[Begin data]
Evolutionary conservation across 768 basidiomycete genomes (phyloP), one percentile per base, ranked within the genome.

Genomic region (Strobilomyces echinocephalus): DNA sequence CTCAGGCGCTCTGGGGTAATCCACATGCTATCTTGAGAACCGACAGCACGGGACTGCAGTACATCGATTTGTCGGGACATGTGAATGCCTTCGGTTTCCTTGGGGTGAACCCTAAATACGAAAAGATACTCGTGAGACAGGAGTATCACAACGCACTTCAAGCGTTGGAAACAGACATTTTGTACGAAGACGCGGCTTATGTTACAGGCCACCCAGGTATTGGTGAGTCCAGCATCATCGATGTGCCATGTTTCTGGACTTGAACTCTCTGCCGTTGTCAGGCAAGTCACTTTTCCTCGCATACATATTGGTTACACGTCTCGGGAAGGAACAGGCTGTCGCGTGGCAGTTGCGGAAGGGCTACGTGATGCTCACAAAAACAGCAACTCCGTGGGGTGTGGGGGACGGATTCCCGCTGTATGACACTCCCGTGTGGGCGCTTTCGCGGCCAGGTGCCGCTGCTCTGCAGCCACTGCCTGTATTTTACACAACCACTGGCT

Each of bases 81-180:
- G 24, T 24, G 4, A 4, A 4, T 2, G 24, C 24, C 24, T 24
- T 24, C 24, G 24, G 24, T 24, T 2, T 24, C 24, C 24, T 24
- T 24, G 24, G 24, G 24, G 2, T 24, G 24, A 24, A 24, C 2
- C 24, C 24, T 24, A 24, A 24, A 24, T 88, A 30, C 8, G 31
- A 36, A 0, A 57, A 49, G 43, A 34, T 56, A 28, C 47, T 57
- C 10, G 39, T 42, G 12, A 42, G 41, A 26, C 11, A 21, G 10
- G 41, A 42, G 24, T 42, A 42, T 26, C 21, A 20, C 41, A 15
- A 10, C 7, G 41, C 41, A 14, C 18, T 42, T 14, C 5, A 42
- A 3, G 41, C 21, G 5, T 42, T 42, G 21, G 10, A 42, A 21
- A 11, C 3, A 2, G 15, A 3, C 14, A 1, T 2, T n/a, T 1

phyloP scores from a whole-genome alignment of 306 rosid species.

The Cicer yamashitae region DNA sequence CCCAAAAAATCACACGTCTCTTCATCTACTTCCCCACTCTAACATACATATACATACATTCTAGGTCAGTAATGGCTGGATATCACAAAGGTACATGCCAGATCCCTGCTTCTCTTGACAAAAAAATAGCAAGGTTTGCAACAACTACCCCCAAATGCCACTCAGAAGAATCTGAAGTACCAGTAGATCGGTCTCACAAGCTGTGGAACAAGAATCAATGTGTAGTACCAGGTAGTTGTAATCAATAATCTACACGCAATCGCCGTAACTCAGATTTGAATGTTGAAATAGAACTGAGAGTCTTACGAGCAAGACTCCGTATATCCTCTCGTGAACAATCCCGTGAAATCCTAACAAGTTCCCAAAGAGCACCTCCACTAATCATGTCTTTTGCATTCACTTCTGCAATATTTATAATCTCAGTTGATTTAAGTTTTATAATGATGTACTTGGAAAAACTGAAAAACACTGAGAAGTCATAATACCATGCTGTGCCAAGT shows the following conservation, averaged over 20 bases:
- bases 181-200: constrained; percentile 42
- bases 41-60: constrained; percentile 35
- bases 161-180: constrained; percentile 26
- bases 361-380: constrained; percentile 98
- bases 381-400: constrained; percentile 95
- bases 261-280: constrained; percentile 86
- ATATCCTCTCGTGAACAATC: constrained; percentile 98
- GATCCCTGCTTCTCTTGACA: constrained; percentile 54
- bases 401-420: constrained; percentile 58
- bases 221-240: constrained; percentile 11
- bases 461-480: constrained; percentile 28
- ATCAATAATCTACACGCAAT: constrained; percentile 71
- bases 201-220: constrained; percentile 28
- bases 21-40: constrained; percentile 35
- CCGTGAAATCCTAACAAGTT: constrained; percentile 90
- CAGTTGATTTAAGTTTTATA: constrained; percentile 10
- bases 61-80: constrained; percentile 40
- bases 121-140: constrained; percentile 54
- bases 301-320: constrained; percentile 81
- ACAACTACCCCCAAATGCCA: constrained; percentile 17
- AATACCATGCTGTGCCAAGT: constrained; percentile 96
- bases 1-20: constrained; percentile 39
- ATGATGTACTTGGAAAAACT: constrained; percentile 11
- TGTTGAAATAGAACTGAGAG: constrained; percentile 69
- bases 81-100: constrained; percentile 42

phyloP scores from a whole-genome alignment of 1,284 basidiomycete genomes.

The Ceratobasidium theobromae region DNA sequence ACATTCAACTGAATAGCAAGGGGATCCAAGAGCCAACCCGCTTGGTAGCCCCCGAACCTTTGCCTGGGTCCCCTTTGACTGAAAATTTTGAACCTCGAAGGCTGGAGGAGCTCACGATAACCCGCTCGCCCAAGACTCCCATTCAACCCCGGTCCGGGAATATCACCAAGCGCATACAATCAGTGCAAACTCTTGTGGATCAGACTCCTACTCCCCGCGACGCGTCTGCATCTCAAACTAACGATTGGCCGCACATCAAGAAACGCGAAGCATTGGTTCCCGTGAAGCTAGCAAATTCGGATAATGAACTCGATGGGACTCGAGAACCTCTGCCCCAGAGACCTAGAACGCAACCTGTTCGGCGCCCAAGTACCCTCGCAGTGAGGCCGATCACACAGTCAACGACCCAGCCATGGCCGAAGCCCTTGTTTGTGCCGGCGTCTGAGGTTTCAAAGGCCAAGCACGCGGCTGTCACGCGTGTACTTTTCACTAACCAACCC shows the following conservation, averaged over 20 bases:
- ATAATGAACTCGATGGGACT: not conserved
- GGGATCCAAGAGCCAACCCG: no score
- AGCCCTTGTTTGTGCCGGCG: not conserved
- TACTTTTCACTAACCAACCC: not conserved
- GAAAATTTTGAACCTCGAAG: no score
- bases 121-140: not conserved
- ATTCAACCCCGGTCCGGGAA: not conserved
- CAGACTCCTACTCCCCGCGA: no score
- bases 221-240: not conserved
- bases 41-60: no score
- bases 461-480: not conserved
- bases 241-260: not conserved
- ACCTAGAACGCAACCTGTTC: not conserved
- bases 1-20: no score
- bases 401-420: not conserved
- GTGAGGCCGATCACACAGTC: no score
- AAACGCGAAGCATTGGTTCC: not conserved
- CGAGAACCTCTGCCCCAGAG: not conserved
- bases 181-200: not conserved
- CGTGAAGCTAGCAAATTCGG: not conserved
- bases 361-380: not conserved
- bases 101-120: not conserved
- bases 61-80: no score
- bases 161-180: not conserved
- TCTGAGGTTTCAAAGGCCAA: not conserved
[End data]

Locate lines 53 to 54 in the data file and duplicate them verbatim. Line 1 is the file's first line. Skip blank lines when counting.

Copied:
- bases 461-480: not conserved
- bases 241-260: not conserved